There were 3 clinical trials of 2 weeks duration with Olopatadine Nasal Spray in patients 6 to 11 years of age with seasonal allergic rhinitis. Efficacy of olopatadine hydrochloride nasal solution (nasal spray) was evaluated in 2 of the 3 trials. One of the 2 trials that showed efficacy was a randomized, double blind, parallel group, multicenter, placebo (vehicle nasal spray)-controlled clinical trial of 2 weeks duration including 1,188 children ages 6 to < 12 years with seasonal allergic rhinitis. Assessment of efficacy was based on patient/caregiver recording of 4 individual nasal symptoms (nasal congestion, rhinorrhea, itchy nose, and sneezing) on a 0 to 3 categorical severity scale (0 = absent, 1 = mild, 2 = moderate, 3 = severe) as reflective or instantaneous scores. Reflective scoring captured symptom severity over the previous 12 hours; the instantaneous scoring captured symptom severity at the time of recording. The primary efficacy endpoint was the difference from placebo in the percent change from baseline in the average of patient/caregiver-reported morning and evening reflective total nasal symptom score (rTNSS) averaged for the 2-week treatment period. Patients treated with olopatadine hydrochloride nasal solution (nasal spray), 1 or 2 sprays per nostril twice daily, had statistically significantly greater decreases in rTNSS compared to vehicle nasal spray. Results for rTNSS are shown in Table 4.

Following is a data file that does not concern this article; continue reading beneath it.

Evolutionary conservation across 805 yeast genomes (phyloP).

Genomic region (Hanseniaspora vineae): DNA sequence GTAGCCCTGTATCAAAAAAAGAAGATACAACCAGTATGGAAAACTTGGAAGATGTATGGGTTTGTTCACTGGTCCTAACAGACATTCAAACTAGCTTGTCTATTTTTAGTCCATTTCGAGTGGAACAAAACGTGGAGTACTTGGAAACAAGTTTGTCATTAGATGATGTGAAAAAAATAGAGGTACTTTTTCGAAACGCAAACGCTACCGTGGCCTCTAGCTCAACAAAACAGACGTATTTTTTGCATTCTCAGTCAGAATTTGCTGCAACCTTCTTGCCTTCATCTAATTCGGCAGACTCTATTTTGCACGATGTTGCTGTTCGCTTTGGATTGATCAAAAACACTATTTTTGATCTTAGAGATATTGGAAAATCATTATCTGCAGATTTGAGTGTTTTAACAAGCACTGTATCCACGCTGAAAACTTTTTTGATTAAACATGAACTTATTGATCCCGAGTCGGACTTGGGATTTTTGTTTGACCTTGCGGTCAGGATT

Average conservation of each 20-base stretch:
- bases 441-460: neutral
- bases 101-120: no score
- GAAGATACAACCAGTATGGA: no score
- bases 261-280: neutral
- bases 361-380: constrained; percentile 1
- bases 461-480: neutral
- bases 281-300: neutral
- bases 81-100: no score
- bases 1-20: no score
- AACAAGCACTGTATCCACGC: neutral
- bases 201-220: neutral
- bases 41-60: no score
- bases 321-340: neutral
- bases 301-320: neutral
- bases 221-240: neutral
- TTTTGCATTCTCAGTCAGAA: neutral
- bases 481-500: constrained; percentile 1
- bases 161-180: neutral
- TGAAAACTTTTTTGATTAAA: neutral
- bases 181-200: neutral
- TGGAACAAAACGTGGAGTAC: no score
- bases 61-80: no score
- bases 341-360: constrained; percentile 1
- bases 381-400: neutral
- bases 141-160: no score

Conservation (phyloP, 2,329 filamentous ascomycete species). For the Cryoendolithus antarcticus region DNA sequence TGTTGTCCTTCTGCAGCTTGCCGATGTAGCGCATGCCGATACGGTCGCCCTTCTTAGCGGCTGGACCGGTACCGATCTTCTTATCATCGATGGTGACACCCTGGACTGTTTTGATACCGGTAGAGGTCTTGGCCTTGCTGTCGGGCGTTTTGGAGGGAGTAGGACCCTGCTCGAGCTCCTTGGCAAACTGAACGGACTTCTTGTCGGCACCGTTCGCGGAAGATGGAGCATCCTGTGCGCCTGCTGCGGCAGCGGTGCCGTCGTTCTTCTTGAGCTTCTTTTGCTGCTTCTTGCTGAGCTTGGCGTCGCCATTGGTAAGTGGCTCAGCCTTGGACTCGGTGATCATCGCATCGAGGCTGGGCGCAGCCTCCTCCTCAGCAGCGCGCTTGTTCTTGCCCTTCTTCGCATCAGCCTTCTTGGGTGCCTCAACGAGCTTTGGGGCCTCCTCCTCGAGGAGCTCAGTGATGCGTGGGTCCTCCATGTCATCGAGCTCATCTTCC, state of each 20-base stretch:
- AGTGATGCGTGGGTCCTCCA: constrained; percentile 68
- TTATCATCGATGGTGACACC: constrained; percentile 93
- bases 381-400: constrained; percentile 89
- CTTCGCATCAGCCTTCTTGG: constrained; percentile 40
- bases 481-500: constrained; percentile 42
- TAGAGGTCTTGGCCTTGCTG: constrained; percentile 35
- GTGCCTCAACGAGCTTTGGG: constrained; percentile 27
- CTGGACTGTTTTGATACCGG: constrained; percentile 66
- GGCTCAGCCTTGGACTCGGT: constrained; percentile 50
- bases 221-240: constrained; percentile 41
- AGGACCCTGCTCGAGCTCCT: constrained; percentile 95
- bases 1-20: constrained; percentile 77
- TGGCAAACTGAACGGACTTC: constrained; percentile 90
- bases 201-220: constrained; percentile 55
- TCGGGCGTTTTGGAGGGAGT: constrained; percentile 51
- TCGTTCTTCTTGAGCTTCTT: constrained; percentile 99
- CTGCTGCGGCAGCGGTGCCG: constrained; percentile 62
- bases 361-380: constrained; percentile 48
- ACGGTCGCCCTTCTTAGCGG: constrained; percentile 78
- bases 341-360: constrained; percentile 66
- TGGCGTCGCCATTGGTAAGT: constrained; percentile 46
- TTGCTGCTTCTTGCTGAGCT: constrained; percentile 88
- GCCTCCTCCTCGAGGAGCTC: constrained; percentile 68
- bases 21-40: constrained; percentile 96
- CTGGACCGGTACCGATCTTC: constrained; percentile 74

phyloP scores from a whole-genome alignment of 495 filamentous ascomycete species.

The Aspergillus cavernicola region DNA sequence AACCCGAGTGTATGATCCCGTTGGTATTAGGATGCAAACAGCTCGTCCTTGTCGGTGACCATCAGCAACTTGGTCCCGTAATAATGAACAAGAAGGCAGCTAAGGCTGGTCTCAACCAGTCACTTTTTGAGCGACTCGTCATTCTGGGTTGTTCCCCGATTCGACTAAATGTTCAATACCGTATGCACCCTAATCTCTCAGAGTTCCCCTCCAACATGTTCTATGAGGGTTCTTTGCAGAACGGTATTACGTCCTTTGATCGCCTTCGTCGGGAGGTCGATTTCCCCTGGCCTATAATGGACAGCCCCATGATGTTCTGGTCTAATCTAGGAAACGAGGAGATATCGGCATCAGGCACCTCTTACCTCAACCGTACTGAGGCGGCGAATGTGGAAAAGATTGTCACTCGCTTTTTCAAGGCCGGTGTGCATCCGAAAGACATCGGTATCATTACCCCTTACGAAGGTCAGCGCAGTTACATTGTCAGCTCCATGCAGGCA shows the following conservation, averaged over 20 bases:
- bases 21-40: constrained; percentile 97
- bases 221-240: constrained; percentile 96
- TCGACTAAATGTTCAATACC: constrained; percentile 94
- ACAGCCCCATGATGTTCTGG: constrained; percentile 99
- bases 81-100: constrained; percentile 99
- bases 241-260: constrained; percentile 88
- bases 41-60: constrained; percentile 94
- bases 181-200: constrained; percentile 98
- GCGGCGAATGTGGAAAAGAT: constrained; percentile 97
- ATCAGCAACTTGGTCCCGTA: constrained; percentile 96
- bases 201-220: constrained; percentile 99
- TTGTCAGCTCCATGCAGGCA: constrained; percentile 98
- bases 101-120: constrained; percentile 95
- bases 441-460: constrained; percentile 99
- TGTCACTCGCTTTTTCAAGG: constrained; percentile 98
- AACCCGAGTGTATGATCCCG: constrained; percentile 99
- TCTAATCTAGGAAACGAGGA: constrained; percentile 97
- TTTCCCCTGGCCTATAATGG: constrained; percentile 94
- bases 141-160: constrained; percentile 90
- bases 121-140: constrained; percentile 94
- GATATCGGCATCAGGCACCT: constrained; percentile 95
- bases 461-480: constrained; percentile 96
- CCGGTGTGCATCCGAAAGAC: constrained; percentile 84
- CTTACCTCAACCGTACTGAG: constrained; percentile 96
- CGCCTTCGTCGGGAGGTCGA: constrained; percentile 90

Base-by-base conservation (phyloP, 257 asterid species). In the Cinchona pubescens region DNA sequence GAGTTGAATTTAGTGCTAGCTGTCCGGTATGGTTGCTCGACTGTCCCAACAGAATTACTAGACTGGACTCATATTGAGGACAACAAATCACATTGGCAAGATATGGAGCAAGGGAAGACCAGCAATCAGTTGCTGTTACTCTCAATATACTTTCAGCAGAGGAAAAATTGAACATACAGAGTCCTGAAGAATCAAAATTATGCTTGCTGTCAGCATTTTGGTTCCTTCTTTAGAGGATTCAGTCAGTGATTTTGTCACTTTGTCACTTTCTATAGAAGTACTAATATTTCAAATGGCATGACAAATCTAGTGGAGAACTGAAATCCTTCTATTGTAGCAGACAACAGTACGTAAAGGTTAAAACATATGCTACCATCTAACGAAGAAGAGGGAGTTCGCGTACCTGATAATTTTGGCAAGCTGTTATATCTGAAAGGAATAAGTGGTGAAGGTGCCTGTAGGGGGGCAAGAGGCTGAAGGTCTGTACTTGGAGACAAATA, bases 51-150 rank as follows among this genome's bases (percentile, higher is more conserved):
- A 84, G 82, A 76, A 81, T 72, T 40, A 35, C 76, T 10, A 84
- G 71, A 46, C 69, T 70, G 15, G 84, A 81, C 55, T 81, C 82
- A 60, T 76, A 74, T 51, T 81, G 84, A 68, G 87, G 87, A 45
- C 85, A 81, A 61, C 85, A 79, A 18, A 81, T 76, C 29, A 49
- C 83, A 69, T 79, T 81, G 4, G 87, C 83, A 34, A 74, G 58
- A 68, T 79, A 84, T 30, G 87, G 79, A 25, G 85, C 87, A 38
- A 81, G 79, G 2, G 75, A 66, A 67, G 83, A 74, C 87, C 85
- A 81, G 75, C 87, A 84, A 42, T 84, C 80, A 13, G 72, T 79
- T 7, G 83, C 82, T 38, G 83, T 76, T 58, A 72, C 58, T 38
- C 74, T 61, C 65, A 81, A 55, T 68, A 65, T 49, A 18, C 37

Table 4: Mean Reflective Total Nasal Symptom Score (rTNSS) in Pediatric Patients 6-11 Years of Age with Seasonal Allergic Rhinitis
Change from Difference from Placebo
Treatment N Baseline Baseline Estimate 95% CI p-value
Olopatadine Hydrochloride Nasal Solution (Nasal Spray) 0.6%, 1 spray per nostril twice daily 294 8.99 - 2.24 -0.55 (-0.90, -0.19) 0.0015
Vehicle Nasal Spray, 1 spray per nostril twice daily 294 9.09 -1.70

Itchy eyes and watery eyes were evaluated as secondary endpoints in the same study but eye redness was not evaluated. Patients treated with olopatadine hydrochloride nasal solution (nasal spray) had significantly greater decreases in reflective symptom scores for itchy eyes and watery eyes, compared to vehicle nasal spray.

How Supplied/Storage and Handling

How Supplied